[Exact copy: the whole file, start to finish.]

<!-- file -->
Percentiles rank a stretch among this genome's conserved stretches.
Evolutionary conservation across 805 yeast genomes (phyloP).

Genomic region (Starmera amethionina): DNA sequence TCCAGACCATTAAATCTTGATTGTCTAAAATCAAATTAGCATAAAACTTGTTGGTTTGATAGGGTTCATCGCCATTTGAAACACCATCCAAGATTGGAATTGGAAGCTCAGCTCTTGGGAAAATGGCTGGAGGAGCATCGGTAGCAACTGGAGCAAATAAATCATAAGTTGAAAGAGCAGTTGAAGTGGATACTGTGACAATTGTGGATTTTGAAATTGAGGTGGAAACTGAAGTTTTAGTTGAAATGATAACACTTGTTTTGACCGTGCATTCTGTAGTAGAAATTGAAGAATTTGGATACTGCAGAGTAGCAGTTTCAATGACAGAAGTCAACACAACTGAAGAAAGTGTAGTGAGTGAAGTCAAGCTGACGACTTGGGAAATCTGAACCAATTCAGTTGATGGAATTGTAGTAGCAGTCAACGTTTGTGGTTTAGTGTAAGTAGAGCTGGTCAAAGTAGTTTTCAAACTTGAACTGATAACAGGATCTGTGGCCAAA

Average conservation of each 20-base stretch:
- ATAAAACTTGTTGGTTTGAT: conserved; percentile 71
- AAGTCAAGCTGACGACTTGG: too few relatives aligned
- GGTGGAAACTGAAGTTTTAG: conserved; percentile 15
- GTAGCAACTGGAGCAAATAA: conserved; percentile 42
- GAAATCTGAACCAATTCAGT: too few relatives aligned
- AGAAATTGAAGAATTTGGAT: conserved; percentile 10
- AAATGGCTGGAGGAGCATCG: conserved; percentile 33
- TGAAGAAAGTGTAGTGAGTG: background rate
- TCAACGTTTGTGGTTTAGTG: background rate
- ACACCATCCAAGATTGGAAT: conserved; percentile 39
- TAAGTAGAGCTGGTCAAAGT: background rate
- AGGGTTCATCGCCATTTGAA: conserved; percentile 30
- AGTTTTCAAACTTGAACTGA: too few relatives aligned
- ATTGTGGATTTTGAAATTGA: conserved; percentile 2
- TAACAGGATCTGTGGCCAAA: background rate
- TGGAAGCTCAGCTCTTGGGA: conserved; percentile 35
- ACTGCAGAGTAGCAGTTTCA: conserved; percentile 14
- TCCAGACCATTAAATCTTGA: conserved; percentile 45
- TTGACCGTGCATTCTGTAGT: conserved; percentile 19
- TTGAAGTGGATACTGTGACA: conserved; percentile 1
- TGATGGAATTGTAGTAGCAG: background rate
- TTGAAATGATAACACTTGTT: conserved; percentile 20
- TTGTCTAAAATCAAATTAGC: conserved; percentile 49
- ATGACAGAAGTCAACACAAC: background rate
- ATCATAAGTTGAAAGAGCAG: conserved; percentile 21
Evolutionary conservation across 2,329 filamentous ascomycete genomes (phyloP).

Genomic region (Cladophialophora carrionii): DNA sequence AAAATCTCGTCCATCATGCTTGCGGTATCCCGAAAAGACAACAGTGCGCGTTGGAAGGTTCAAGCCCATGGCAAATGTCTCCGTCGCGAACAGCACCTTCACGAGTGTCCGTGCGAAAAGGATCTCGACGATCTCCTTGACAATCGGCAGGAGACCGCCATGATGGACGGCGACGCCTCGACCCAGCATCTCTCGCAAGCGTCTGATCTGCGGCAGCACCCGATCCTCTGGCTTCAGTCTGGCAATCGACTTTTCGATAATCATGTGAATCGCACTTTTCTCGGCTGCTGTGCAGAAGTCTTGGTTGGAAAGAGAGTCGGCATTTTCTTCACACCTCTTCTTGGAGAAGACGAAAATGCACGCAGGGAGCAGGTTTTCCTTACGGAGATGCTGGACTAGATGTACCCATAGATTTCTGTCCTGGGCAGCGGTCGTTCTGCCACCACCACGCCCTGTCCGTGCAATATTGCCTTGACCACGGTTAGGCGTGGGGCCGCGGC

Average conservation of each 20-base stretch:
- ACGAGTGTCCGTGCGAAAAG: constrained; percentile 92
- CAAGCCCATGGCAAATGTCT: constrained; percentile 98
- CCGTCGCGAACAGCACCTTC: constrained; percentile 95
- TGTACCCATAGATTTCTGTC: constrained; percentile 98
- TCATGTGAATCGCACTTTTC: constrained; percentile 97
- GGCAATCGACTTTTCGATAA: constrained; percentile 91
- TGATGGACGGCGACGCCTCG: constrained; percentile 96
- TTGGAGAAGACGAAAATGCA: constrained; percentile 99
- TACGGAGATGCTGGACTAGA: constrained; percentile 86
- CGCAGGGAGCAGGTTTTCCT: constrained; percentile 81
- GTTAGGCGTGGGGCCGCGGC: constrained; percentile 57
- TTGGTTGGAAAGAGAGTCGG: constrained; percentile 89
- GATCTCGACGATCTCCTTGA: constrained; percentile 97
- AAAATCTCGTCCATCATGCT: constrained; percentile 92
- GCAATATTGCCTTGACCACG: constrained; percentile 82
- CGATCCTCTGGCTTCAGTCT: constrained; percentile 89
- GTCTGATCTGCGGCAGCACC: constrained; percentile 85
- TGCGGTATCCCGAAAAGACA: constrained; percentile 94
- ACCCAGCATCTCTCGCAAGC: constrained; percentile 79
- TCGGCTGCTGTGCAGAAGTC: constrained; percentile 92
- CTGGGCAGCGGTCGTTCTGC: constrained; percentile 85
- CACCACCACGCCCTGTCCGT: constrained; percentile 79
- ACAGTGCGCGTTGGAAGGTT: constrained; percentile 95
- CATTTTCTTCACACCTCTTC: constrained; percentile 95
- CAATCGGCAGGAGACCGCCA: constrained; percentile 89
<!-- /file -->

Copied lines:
Percentiles rank a stretch among this genome's conserved stretches.
Evolutionary conservation across 805 yeast genomes (phyloP).

Genomic region (Starmera amethionina): DNA sequence TCCAGACCATTAAATCTTGATTGTCTAAAATCAAATTAGCATAAAACTTGTTGGTTTGATAGGGTTCATCGCCATTTGAAACACCATCCAAGATTGGAATTGGAAGCTCAGCTCTTGGGAAAATGGCTGGAGGAGCATCGGTAGCAACTGGAGCAAATAAATCATAAGTTGAAAGAGCAGTTGAAGTGGATACTGTGACAATTGTGGATTTTGAAATTGAGGTGGAAACTGAAGTTTTAGTTGAAATGATAACACTTGTTTTGACCGTGCATTCTGTAGTAGAAATTGAAGAATTTGGATACTGCAGAGTAGCAGTTTCAATGACAGAAGTCAACACAACTGAAGAAAGTGTAGTGAGTGAAGTCAAGCTGACGACTTGGGAAATCTGAACCAATTCAGTTGATGGAATTGTAGTAGCAGTCAACGTTTGTGGTTTAGTGTAAGTAGAGCTGGTCAAAGTAGTTTTCAAACTTGAACTGATAACAGGATCTGTGGCCAAA

Average conservation of each 20-base stretch:
- ATAAAACTTGTTGGTTTGAT: conserved; percentile 71
- AAGTCAAGCTGACGACTTGG: too few relatives aligned
- GGTGGAAACTGAAGTTTTAG: conserved; percentile 15
- GTAGCAACTGGAGCAAATAA: conserved; percentile 42
- GAAATCTGAACCAATTCAGT: too few relatives aligned
- AGAAATTGAAGAATTTGGAT: conserved; percentile 10
- AAATGGCTGGAGGAGCATCG: conserved; percentile 33
- TGAAGAAAGTGTAGTGAGTG: background rate
- TCAACGTTTGTGGTTTAGTG: background rate
- ACACCATCCAAGATTGGAAT: conserved; percentile 39
- TAAGTAGAGCTGGTCAAAGT: background rate
- AGGGTTCATCGCCATTTGAA: conserved; percentile 30
- AGTTTTCAAACTTGAACTGA: too few relatives aligned
- ATTGTGGATTTTGAAATTGA: conserved; percentile 2
- TAACAGGATCTGTGGCCAAA: background rate
- TGGAAGCTCAGCTCTTGGGA: conserved; percentile 35
- ACTGCAGAGTAGCAGTTTCA: conserved; percentile 14
- TCCAGACCATTAAATCTTGA: conserved; percentile 45
- TTGACCGTGCATTCTGTAGT: conserved; percentile 19
- TTGAAGTGGATACTGTGACA: conserved; percentile 1
- TGATGGAATTGTAGTAGCAG: background rate
- TTGAAATGATAACACTTGTT: conserved; percentile 20
- TTGTCTAAAATCAAATTAGC: conserved; percentile 49
- ATGACAGAAGTCAACACAAC: background rate
- ATCATAAGTTGAAAGAGCAG: conserved; percentile 21
Evolutionary conservation across 2,329 filamentous ascomycete genomes (phyloP).

Genomic region (Cladophialophora carrionii): DNA sequence AAAATCTCGTCCATCATGCTTGCGGTATCCCGAAAAGACAACAGTGCGCGTTGGAAGGTTCAAGCCCATGGCAAATGTCTCCGTCGCGAACAGCACCTTCACGAGTGTCCGTGCGAAAAGGATCTCGACGATCTCCTTGACAATCGGCAGGAGACCGCCATGATGGACGGCGACGCCTCGACCCAGCATCTCTCGCAAGCGTCTGATCTGCGGCAGCACCCGATCCTCTGGCTTCAGTCTGGCAATCGACTTTTCGATAATCATGTGAATCGCACTTTTCTCGGCTGCTGTGCAGAAGTCTTGGTTGGAAAGAGAGTCGGCATTTTCTTCACACCTCTTCTTGGAGAAGACGAAAATGCACGCAGGGAGCAGGTTTTCCTTACGGAGATGCTGGACTAGATGTACCCATAGATTTCTGTCCTGGGCAGCGGTCGTTCTGCCACCACCACGCCCTGTCCGTGCAATATTGCCTTGACCACGGTTAGGCGTGGGGCCGCGGC

Average conservation of each 20-base stretch:
- ACGAGTGTCCGTGCGAAAAG: constrained; percentile 92
- CAAGCCCATGGCAAATGTCT: constrained; percentile 98
- CCGTCGCGAACAGCACCTTC: constrained; percentile 95
- TGTACCCATAGATTTCTGTC: constrained; percentile 98
- TCATGTGAATCGCACTTTTC: constrained; percentile 97
- GGCAATCGACTTTTCGATAA: constrained; percentile 91
- TGATGGACGGCGACGCCTCG: constrained; percentile 96
- TTGGAGAAGACGAAAATGCA: constrained; percentile 99
- TACGGAGATGCTGGACTAGA: constrained; percentile 86
- CGCAGGGAGCAGGTTTTCCT: constrained; percentile 81
- GTTAGGCGTGGGGCCGCGGC: constrained; percentile 57
- TTGGTTGGAAAGAGAGTCGG: constrained; percentile 89
- GATCTCGACGATCTCCTTGA: constrained; percentile 97
- AAAATCTCGTCCATCATGCT: constrained; percentile 92
- GCAATATTGCCTTGACCACG: constrained; percentile 82
- CGATCCTCTGGCTTCAGTCT: constrained; percentile 89
- GTCTGATCTGCGGCAGCACC: constrained; percentile 85
- TGCGGTATCCCGAAAAGACA: constrained; percentile 94
- ACCCAGCATCTCTCGCAAGC: constrained; percentile 79
- TCGGCTGCTGTGCAGAAGTC: constrained; percentile 92
- CTGGGCAGCGGTCGTTCTGC: constrained; percentile 85
- CACCACCACGCCCTGTCCGT: constrained; percentile 79
- ACAGTGCGCGTTGGAAGGTT: constrained; percentile 95
- CATTTTCTTCACACCTCTTC: constrained; percentile 95
- CAATCGGCAGGAGACCGCCA: constrained; percentile 89